Serial Meets Moonlighting – Arden Podcast

It seems each and every #audiodramasunday there’s a new podcast dropping about an unsolved murder where the killer is discovered and brought to justice within ten or twelve episodes. These types of shows – audio drama crime shows – are riding on the huge success of “true crime” podcasts such as Serial and S-Town and many others that continue to grow in popularity. And then there’s the Arden Podcast . . .

Serial Meets Moonlighting: The Arden Podcast

By Alex C. Telander

It seems each and every #audiodramasunday there’s a new podcast dropping about an unsolved murder where the killer is discovered and brought to justice within ten or twelve episodes. These types of shows – audio drama crime shows – are riding on the huge success of “true crime” podcasts such as Serial and S-Town and many others that continue to grow in popularity. And then there’s the Arden Podcast . . .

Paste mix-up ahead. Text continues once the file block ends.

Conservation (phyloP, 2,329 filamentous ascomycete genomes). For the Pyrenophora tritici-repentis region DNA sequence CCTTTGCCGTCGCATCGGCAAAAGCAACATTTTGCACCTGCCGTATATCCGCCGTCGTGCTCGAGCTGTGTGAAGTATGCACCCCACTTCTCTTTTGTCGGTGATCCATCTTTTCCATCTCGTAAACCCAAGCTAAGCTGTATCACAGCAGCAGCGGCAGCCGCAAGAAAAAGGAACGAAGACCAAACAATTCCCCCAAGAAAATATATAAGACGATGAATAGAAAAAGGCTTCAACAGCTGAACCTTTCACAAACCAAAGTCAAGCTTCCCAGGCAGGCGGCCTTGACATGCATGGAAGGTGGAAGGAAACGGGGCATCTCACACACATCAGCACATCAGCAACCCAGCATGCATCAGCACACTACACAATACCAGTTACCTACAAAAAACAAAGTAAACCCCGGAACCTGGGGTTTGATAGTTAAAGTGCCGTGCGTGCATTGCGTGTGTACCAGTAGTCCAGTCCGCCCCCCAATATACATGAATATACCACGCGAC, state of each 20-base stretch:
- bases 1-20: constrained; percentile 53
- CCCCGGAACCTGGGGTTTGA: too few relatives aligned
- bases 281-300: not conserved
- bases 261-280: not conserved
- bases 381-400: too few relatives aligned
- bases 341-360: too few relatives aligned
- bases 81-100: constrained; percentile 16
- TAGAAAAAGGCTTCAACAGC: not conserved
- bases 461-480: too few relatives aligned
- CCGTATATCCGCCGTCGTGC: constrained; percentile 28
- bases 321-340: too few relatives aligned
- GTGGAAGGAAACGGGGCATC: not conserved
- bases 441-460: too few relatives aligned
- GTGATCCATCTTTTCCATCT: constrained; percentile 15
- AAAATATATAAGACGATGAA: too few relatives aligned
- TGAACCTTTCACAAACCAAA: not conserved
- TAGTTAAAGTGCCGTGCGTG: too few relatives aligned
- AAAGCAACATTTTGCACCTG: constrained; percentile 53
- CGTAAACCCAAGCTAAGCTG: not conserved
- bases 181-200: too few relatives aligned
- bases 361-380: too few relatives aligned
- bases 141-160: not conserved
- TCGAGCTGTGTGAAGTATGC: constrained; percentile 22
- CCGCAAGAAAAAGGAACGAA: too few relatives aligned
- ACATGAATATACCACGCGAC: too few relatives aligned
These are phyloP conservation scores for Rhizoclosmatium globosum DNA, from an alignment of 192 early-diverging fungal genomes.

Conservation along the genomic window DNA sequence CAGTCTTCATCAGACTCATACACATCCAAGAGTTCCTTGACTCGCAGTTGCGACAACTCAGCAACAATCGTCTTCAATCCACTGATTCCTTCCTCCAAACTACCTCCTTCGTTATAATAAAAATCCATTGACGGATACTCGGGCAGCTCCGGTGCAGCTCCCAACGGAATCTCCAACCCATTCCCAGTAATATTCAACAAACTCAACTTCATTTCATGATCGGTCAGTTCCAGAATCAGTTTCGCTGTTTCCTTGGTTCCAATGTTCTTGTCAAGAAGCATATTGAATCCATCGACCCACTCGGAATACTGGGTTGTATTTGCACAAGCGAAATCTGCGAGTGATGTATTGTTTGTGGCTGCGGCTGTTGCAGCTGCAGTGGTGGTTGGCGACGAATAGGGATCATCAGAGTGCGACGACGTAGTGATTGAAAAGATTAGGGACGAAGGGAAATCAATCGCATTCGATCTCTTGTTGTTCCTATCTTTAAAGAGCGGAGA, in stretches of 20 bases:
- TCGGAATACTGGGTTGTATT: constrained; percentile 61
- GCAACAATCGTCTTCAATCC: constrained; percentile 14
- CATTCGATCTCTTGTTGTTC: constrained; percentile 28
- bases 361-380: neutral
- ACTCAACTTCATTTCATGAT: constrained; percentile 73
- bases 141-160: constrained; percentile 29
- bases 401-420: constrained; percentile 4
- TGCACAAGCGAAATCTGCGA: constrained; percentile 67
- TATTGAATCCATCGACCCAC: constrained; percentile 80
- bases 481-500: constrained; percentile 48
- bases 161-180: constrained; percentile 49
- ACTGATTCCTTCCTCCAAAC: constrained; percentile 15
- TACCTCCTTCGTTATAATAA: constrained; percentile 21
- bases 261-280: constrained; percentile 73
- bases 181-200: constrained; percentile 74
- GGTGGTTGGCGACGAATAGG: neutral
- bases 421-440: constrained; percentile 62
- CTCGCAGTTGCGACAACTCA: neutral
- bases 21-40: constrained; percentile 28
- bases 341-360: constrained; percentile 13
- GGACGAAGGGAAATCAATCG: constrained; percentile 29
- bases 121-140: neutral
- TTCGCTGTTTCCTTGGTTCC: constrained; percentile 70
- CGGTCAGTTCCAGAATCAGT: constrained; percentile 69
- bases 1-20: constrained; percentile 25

It began as an idea in 2016 when Todd Vanderwerff (Vox, A. V. Club) pitched his writing partner, Christopher Dole (National Theater Institute), with the tagline: “Serial meets Moonlighting.” Dole was immediately on board, and the two then brought in comedy writer Sara Ghaleb (Ruby LA House Team The Burbs), who apparently isn’t familiar with Moonlighting, but was just as excited. The result is a show that is in some ways like other crime dramas, and in many others completely unique and compelling.

The story is set within the glitz and riches of Hollywood stardom.

Ten years ago the renowned actor Julie Capsom ran her car off the road on a rainy night in Northern California, far from the safe and familiar environs of Los Angeles. No sign of her was ever found, she appears to have disappeared into thin air, while a headless corpse of an unknown man was found in the trunk of her car.

Now two unexpected people have decided to solve the case and explain it to the world on the podcast Arden.